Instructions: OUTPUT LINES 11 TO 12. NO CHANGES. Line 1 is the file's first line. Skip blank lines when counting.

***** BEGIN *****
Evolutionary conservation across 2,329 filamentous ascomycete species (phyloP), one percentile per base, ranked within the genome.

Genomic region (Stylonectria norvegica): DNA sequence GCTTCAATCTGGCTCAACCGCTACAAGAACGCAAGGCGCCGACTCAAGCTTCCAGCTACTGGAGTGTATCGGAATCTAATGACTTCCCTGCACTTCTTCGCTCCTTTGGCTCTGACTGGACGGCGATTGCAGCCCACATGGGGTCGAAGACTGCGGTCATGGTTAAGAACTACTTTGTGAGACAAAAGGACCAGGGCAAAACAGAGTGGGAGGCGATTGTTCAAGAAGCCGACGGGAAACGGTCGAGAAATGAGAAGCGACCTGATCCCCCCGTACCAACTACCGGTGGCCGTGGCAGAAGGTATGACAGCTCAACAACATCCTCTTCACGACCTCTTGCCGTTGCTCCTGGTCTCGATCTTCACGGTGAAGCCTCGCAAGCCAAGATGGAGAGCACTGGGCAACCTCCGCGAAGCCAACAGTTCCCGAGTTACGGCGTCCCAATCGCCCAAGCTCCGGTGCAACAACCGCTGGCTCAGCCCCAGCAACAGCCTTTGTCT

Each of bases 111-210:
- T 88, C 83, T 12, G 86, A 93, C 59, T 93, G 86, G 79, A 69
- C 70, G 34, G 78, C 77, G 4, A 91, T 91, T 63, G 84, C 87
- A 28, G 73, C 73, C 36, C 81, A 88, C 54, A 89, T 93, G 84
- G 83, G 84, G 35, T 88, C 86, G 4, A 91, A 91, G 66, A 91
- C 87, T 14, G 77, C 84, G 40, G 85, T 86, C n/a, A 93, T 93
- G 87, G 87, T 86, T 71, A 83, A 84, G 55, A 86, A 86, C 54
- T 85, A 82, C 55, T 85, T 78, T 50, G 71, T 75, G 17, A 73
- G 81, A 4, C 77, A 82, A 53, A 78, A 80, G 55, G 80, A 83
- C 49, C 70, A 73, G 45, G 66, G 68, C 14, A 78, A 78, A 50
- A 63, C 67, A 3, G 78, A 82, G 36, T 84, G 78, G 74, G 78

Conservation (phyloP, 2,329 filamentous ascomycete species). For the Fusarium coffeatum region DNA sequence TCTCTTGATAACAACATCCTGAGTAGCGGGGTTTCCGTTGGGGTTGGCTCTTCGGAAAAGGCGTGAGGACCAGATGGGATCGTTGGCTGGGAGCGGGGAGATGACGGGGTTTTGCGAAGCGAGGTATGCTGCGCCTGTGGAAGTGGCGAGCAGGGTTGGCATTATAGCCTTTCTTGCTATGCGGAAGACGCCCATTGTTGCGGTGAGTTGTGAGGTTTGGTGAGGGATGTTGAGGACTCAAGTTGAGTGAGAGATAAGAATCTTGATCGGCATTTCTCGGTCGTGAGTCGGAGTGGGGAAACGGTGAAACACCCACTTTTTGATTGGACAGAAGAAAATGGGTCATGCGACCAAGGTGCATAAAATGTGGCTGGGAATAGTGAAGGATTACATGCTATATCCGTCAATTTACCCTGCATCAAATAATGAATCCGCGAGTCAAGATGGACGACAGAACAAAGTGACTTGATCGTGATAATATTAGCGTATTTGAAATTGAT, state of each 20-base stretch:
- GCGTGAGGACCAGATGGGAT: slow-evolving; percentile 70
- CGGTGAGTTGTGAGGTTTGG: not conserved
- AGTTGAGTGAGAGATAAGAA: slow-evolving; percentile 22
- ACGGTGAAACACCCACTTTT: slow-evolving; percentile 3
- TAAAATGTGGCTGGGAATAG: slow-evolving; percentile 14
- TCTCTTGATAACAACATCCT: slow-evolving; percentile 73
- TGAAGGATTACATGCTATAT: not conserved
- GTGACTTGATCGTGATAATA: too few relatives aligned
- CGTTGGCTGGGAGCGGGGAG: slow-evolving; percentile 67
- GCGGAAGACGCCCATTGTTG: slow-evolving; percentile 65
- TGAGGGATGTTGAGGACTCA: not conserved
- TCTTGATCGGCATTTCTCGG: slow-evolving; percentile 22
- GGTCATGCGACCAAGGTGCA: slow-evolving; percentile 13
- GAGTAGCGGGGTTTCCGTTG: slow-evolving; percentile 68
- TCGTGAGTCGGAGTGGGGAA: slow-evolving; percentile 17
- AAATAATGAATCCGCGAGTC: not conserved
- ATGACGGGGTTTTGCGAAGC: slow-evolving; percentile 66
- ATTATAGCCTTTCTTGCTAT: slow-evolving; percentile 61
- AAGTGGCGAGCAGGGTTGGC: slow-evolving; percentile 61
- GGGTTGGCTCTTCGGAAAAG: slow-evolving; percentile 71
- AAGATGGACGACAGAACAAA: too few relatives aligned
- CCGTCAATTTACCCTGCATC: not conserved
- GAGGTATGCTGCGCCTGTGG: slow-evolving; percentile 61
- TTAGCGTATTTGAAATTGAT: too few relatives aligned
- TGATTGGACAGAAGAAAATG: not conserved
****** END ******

- G 81, A 4, C 77, A 82, A 53, A 78, A 80, G 55, G 80, A 83
- C 49, C 70, A 73, G 45, G 66, G 68, C 14, A 78, A 78, A 50